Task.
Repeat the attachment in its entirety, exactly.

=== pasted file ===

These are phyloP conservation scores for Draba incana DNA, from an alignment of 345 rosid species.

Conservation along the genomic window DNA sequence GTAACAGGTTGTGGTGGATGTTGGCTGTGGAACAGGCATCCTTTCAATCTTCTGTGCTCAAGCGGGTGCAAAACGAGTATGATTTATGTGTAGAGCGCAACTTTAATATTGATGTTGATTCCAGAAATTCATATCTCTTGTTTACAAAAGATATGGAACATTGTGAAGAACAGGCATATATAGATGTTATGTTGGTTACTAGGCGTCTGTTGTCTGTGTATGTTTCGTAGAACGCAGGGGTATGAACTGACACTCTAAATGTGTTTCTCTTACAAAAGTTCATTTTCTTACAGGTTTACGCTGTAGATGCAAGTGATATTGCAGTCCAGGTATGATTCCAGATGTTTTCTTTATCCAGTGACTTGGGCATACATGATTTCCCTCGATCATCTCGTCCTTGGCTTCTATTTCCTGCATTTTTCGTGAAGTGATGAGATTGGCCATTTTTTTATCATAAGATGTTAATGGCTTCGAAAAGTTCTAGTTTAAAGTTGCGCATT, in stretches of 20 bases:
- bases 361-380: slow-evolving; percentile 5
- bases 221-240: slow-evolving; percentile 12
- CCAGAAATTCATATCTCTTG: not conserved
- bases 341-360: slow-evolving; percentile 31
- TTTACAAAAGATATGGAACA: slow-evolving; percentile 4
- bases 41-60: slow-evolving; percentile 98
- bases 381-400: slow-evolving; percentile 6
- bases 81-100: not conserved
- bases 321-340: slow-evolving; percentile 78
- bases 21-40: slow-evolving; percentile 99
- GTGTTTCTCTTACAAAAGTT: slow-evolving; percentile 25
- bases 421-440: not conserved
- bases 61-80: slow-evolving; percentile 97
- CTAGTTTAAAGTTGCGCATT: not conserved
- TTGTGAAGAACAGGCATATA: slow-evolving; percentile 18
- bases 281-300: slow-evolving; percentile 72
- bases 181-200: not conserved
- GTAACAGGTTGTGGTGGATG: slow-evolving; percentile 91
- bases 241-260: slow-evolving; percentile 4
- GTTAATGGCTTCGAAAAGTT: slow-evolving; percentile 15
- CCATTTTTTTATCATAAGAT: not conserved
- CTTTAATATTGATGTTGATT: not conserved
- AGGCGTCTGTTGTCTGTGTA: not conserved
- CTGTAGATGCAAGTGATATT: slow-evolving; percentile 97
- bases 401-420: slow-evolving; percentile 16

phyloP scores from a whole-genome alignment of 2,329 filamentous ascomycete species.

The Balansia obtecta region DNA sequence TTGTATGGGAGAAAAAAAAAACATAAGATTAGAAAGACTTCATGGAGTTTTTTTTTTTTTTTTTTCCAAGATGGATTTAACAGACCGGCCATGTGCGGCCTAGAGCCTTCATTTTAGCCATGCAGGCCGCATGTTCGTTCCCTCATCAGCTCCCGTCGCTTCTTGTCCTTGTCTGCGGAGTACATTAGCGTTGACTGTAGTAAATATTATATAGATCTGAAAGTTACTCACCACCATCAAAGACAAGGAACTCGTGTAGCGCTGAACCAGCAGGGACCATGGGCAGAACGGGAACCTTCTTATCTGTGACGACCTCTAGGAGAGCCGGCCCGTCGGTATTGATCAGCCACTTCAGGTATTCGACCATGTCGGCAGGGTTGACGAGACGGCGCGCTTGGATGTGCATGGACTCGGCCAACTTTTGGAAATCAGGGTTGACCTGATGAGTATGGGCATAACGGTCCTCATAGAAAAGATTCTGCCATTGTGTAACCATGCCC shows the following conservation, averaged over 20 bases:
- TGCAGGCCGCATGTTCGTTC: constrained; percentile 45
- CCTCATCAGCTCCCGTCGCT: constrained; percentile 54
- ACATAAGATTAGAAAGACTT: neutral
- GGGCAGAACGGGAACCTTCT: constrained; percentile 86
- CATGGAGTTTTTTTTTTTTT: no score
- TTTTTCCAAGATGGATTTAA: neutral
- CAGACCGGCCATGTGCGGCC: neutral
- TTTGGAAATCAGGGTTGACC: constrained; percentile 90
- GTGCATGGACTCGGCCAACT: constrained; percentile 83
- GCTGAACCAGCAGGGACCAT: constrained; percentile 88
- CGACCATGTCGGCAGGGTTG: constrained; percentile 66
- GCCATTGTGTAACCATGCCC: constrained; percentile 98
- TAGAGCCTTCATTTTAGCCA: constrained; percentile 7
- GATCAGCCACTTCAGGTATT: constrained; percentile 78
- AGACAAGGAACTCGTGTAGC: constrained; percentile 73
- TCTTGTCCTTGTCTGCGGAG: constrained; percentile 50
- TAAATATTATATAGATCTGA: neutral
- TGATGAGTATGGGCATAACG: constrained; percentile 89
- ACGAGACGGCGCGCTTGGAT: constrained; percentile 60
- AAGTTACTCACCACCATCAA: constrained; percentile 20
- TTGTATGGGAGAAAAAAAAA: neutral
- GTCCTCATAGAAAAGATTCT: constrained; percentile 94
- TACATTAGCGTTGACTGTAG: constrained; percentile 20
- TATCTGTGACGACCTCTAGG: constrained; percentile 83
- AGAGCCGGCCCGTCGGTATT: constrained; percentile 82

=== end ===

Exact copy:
These are phyloP conservation scores for Draba incana DNA, from an alignment of 345 rosid species.

Conservation along the genomic window DNA sequence GTAACAGGTTGTGGTGGATGTTGGCTGTGGAACAGGCATCCTTTCAATCTTCTGTGCTCAAGCGGGTGCAAAACGAGTATGATTTATGTGTAGAGCGCAACTTTAATATTGATGTTGATTCCAGAAATTCATATCTCTTGTTTACAAAAGATATGGAACATTGTGAAGAACAGGCATATATAGATGTTATGTTGGTTACTAGGCGTCTGTTGTCTGTGTATGTTTCGTAGAACGCAGGGGTATGAACTGACACTCTAAATGTGTTTCTCTTACAAAAGTTCATTTTCTTACAGGTTTACGCTGTAGATGCAAGTGATATTGCAGTCCAGGTATGATTCCAGATGTTTTCTTTATCCAGTGACTTGGGCATACATGATTTCCCTCGATCATCTCGTCCTTGGCTTCTATTTCCTGCATTTTTCGTGAAGTGATGAGATTGGCCATTTTTTTATCATAAGATGTTAATGGCTTCGAAAAGTTCTAGTTTAAAGTTGCGCATT, in stretches of 20 bases:
- bases 361-380: slow-evolving; percentile 5
- bases 221-240: slow-evolving; percentile 12
- CCAGAAATTCATATCTCTTG: not conserved
- bases 341-360: slow-evolving; percentile 31
- TTTACAAAAGATATGGAACA: slow-evolving; percentile 4
- bases 41-60: slow-evolving; percentile 98
- bases 381-400: slow-evolving; percentile 6
- bases 81-100: not conserved
- bases 321-340: slow-evolving; percentile 78
- bases 21-40: slow-evolving; percentile 99
- GTGTTTCTCTTACAAAAGTT: slow-evolving; percentile 25
- bases 421-440: not conserved
- bases 61-80: slow-evolving; percentile 97
- CTAGTTTAAAGTTGCGCATT: not conserved
- TTGTGAAGAACAGGCATATA: slow-evolving; percentile 18
- bases 281-300: slow-evolving; percentile 72
- bases 181-200: not conserved
- GTAACAGGTTGTGGTGGATG: slow-evolving; percentile 91
- bases 241-260: slow-evolving; percentile 4
- GTTAATGGCTTCGAAAAGTT: slow-evolving; percentile 15
- CCATTTTTTTATCATAAGAT: not conserved
- CTTTAATATTGATGTTGATT: not conserved
- AGGCGTCTGTTGTCTGTGTA: not conserved
- CTGTAGATGCAAGTGATATT: slow-evolving; percentile 97
- bases 401-420: slow-evolving; percentile 16

phyloP scores from a whole-genome alignment of 2,329 filamentous ascomycete species.

The Balansia obtecta region DNA sequence TTGTATGGGAGAAAAAAAAAACATAAGATTAGAAAGACTTCATGGAGTTTTTTTTTTTTTTTTTTCCAAGATGGATTTAACAGACCGGCCATGTGCGGCCTAGAGCCTTCATTTTAGCCATGCAGGCCGCATGTTCGTTCCCTCATCAGCTCCCGTCGCTTCTTGTCCTTGTCTGCGGAGTACATTAGCGTTGACTGTAGTAAATATTATATAGATCTGAAAGTTACTCACCACCATCAAAGACAAGGAACTCGTGTAGCGCTGAACCAGCAGGGACCATGGGCAGAACGGGAACCTTCTTATCTGTGACGACCTCTAGGAGAGCCGGCCCGTCGGTATTGATCAGCCACTTCAGGTATTCGACCATGTCGGCAGGGTTGACGAGACGGCGCGCTTGGATGTGCATGGACTCGGCCAACTTTTGGAAATCAGGGTTGACCTGATGAGTATGGGCATAACGGTCCTCATAGAAAAGATTCTGCCATTGTGTAACCATGCCC shows the following conservation, averaged over 20 bases:
- TGCAGGCCGCATGTTCGTTC: constrained; percentile 45
- CCTCATCAGCTCCCGTCGCT: constrained; percentile 54
- ACATAAGATTAGAAAGACTT: neutral
- GGGCAGAACGGGAACCTTCT: constrained; percentile 86
- CATGGAGTTTTTTTTTTTTT: no score
- TTTTTCCAAGATGGATTTAA: neutral
- CAGACCGGCCATGTGCGGCC: neutral
- TTTGGAAATCAGGGTTGACC: constrained; percentile 90
- GTGCATGGACTCGGCCAACT: constrained; percentile 83
- GCTGAACCAGCAGGGACCAT: constrained; percentile 88
- CGACCATGTCGGCAGGGTTG: constrained; percentile 66
- GCCATTGTGTAACCATGCCC: constrained; percentile 98
- TAGAGCCTTCATTTTAGCCA: constrained; percentile 7
- GATCAGCCACTTCAGGTATT: constrained; percentile 78
- AGACAAGGAACTCGTGTAGC: constrained; percentile 73
- TCTTGTCCTTGTCTGCGGAG: constrained; percentile 50
- TAAATATTATATAGATCTGA: neutral
- TGATGAGTATGGGCATAACG: constrained; percentile 89
- ACGAGACGGCGCGCTTGGAT: constrained; percentile 60
- AAGTTACTCACCACCATCAA: constrained; percentile 20
- TTGTATGGGAGAAAAAAAAA: neutral
- GTCCTCATAGAAAAGATTCT: constrained; percentile 94
- TACATTAGCGTTGACTGTAG: constrained; percentile 20
- TATCTGTGACGACCTCTAGG: constrained; percentile 83
- AGAGCCGGCCCGTCGGTATT: constrained; percentile 82